Champion's trophy

Receiving the trophy (handmade artwork by Mikalina Glas) from Annika Olsen, Mayor of Tórshavn | Photo: Faroes Open organisers

Prize winners

All the prize winners — a lot of reasons to smile and be happy! | Photo: Faroes Open organisers

Side events

Like the previous year, there were a host of side events this year as well. I didn’t take part in most of them this time for two reasons: One is that I had already visited a large part of the country during my previous visit. The second was that I was just a little more motivated and focused on the chess part of the trip this time. This year’s excursions included a visit to the Gásadalur, the troll finger, aside from the traditional indoor football and the blitz events. The fishing trip was unfortunately not possible due to the weather. However, the highlights of the side events were the traditional rowing contest on the last day with the old wooden boats and the traditional live music event in which a band plays live non-stop from 12:30 to 4:30. I was also fortunate to bump into the Mayor on the dance floor of the event!

Bus trip

All the players aboard away from the board | Photo: Faroes Open organisers

troll fingers

Remember those old trolls that were going to eat all those Dwarves and Bilbo Baggins? Only their fingers remain now | Photo: Jógvan Martin Joensen


Beautiful Gásadalur — could anyone ever tire of this? | Photo: Jógvan Martin Joensen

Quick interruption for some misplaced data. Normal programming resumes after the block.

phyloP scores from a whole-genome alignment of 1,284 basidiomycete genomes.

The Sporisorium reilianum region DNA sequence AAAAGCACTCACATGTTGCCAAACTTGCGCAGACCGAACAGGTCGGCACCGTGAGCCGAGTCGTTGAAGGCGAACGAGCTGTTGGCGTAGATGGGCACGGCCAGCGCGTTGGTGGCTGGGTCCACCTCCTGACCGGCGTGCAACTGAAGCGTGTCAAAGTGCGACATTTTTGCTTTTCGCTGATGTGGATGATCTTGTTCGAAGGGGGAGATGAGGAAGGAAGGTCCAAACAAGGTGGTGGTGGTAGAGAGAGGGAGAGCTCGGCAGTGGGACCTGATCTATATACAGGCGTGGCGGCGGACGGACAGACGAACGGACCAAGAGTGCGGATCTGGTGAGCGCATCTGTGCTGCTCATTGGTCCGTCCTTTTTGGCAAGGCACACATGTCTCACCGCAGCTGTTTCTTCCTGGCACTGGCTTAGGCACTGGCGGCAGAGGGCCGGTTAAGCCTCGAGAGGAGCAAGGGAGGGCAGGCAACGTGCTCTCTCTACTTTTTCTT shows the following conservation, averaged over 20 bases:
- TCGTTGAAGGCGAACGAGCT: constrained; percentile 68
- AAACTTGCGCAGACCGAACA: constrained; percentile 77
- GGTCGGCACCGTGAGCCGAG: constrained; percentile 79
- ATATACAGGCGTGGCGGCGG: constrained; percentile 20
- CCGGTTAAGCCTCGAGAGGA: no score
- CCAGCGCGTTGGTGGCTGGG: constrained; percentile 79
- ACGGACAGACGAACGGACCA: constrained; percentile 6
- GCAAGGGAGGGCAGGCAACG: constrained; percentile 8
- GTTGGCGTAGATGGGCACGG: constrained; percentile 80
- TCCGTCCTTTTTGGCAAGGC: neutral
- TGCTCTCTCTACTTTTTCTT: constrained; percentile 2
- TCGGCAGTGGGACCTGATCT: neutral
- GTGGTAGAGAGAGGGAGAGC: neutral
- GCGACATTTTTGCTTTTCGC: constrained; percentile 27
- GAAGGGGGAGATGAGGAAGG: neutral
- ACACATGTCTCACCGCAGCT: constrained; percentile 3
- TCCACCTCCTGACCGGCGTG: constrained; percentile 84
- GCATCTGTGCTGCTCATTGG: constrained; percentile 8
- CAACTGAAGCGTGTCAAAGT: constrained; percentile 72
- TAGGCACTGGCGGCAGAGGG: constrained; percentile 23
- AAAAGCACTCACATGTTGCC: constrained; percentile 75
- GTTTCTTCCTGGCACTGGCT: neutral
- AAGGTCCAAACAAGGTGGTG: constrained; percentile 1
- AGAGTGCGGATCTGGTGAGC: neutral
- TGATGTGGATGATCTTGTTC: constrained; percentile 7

Next year’s event will take place in the capital itself — Tórshavn. I can’t wait!

Final standings (top 25)

Rk. Name Pts.  TB1 
1 NARAYANAN Srinath 7,0 0,0
2 KUNIN Vitaly 6,5 0,5
3 JONES Gawain C B 6,5 0,5
4 VAVULIN Maksim 6,0 0,0
5 ZISKA Helgi Dam 6,0 0,0
6 HAUBRO Martin 5,5 0,0
7 MIEZIS Normunds 5,5 0,0
8 GREENFELD Alon 5,5 0,0
9 RODGAARD John 5,5 0,0
10 JOTIC Vladimir 5,5 0,0
11 KRISTIANSEN Jens 5,5 0,0
12 NAKAR Eylon 5,0 0,0
13 NIELSEN Hogni Egilstoft 5,0 0,0
14 NIELSEN Rogvi Egilstoft 5,0 0,0
15 NILSSEN John Arni 5,0 0,0
  HRUBY Milan 5,0 0,0
17 SPIESBERGER Gerhard 4,5 0,0
18 GREGERSEN Einar 4,5 0,0
19 JOENSEN Hans Petur 4,5 0,0
  NIELSEN Suni I Horni 4,5 0,0
21 NIELSEN Torkil 4,5 0,0
22 ESTEVE SANCHEZ Sergio 4,5 0,0
23 SIMONSEN Hans Kristian 4,5 0,0
24 MAROROA Sue 4,0 0,0
25 FJALLHEIM Leif Reinert 4,0 0,0

All games



Srinath is a 23-year-old Indian Grandmaster. A former World Under 12 champion, at the age of fourteen he became an IM and had shown surprising and unswerving loyalty to the title ever since, until March 2017, when he crossed the 2500 mark and completed the requirements to become a grandmaster. He loves chess and likes to play in tournaments all around the globe.